Pentagon takes AI dogfighting to next level in real-world flight tests against human F-16 pilot

Officials provided an update on DARPA’s Air Combat Evolution program.
The X-62 VISTA flies in the skies over Edwards Air Force Base, California, March 23, 2023. (Air Force photo by Ethan Wagner)

Flight tests overseen by the Defense Advanced Research Projects Agency and the Air Force have demonstrated safe and effective employment of an autonomous fighter jet enabled by AI, including in “nose-to-nose” dogfighting against a human F-16 pilot, according to officials.

A few years, during DARPA’s AlphaDogFight Trials, algorithms went undefeated in computer simulated battles against a military aviator. More recently, the agency’s Air Combat Evolution program has been using a modified F-16 known as the X-62A VISTA (Variable In-flight Simulator Test Aircraft) to put machine learning agents through their paces in the skies above Edwards Air Force Base, California.

A total of 21 test flights were conducted for the project between December 2022 and September 2023, the Department of Defense said in an ACE program update released Wednesday.

“Beginning in December of 2022, that was the first application of machine learning agents to control the flight path of fighter aircraft,” Col. James Valpiana, commandant of the Air Force Test Pilot School, said in a video accompanying the update.


More than 100,000 lines of flight-critical software changes were made over time to improve the tools.

Then, in September, “we actually took the X-62 and flew it against a live manned F-16. We built up in safety using the maneuvers — first defensive, then offensive, then high aspect nose-to-nose engagements where we got as close as 2,000 feet at 1,200 miles per hour,” Lt. Col. Maryann Karlen, deputy commandant of the test pilot school, said in the video.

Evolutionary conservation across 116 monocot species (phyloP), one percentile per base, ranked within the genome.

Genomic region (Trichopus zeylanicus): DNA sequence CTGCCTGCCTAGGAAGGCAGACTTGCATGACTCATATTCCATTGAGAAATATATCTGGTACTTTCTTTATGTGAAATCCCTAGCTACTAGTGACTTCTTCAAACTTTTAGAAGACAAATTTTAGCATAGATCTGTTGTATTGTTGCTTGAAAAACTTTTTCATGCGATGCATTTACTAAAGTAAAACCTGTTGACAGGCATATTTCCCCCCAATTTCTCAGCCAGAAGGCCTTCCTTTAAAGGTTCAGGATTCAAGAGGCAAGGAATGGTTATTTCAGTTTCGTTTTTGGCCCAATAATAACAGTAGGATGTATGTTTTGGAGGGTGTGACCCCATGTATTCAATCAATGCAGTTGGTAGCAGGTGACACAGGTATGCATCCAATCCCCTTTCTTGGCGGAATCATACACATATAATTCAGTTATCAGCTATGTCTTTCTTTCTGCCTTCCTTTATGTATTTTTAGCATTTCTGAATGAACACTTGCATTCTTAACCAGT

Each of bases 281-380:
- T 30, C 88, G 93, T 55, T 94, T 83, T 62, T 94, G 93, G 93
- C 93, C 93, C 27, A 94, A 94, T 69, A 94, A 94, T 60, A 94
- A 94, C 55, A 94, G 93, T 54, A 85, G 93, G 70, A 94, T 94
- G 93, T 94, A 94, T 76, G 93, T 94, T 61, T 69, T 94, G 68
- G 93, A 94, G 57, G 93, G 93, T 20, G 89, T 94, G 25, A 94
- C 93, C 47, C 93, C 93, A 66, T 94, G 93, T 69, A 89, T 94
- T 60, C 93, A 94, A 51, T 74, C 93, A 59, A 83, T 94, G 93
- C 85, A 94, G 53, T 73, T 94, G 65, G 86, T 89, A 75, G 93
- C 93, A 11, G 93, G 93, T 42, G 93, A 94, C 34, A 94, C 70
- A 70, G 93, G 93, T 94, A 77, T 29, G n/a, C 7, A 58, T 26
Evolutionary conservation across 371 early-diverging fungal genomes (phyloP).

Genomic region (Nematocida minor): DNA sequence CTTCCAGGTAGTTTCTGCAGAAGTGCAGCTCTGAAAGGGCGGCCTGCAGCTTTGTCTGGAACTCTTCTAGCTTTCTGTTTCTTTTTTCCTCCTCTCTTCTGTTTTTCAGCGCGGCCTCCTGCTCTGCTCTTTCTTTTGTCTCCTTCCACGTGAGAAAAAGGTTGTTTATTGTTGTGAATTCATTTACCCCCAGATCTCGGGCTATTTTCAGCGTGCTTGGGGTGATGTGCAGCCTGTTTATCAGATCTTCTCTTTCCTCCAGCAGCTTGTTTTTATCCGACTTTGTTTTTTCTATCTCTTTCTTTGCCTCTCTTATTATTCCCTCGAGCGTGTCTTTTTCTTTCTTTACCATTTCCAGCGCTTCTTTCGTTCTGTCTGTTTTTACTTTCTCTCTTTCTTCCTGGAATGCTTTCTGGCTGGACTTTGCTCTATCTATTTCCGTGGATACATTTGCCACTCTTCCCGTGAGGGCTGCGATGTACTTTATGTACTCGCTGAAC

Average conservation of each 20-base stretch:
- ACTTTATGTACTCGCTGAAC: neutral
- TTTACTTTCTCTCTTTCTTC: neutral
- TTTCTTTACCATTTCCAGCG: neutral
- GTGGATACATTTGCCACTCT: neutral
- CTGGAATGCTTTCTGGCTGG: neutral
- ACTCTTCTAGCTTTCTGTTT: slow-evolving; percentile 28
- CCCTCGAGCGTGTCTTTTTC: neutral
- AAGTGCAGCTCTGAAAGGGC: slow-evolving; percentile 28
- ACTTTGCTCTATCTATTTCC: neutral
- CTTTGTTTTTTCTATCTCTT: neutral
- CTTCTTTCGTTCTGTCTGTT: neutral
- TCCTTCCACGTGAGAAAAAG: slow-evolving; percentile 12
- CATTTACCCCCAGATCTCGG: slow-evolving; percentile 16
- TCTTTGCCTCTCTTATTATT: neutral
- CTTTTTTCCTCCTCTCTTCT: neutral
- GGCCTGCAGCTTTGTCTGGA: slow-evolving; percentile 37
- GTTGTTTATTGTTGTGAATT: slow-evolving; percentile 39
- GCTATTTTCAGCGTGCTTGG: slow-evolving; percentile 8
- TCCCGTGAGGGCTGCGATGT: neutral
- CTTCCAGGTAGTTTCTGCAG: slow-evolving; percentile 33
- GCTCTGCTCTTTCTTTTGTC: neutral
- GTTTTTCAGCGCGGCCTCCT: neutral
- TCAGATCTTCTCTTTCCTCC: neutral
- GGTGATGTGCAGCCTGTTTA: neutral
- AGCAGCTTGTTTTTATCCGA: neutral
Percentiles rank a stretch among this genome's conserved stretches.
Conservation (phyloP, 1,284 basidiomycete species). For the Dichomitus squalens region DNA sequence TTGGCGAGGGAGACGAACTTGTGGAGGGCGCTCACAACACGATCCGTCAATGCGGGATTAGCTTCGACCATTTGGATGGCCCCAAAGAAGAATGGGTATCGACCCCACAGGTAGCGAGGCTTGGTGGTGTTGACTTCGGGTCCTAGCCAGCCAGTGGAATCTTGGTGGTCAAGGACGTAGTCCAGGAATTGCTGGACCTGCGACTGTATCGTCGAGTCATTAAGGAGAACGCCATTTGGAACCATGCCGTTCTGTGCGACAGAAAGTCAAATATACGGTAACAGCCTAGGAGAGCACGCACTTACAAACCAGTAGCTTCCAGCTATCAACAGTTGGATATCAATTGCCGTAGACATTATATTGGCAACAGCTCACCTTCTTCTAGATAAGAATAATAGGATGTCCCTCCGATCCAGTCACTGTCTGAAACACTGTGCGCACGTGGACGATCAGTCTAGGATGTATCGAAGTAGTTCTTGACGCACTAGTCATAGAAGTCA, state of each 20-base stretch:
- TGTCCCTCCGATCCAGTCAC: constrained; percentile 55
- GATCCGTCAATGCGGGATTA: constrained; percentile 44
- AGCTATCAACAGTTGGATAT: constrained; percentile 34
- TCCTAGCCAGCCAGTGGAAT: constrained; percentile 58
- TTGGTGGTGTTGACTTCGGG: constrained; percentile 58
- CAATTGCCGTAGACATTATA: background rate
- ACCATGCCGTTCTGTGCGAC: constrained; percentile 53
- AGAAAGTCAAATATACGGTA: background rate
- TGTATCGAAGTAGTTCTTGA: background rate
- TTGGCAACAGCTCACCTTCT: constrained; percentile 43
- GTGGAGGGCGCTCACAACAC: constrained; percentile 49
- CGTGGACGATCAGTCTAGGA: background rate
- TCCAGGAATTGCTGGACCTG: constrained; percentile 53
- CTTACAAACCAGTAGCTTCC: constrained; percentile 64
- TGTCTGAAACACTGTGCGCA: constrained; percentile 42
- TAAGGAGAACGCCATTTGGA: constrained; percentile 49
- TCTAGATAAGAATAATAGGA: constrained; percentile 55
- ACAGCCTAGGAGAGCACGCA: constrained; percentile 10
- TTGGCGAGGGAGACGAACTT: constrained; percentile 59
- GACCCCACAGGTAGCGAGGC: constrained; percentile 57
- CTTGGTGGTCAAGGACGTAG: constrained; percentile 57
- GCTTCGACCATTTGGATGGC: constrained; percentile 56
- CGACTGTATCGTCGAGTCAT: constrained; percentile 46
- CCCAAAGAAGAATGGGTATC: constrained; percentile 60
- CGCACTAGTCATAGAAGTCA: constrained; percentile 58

The exercise marked “the first AI vs human within-visual-range engagement (a.k.a. ‘dogfight’), conducted with actual manned F-16 aircraft,” the DOD said in the program update.

At publication, the department had not provided information to DefenseScoop about whether the machine learning agents controlling the X-62A beat the human pilot in that encounter.

However, defense officials touted the importance of these efforts for demonstrating that artificial intelligence technologies can operate safely in a complex warfighting environments such as close-in, air-to-air combat.


“In advance of formal verification methods for AI-based autonomy, the team pioneered new methods to train and test AI agent compliance with safety requirements, including flight envelope protection and aerial/ground collision avoidance, as well as with ethical requirements including combat training rules, weapons engagement zones, and clear avenues of fire,” according to the DOD program update.

“The X-62A team demonstrated that cutting-edge machine learning based autonomy could be safely used to fly dynamic combat maneuvers. The team accomplished this while complying with American norms for safe and ethical use of autonomous technology,” Secretary of the Air Force Frank Kendall said in a video, adding that the capability is “transformational.”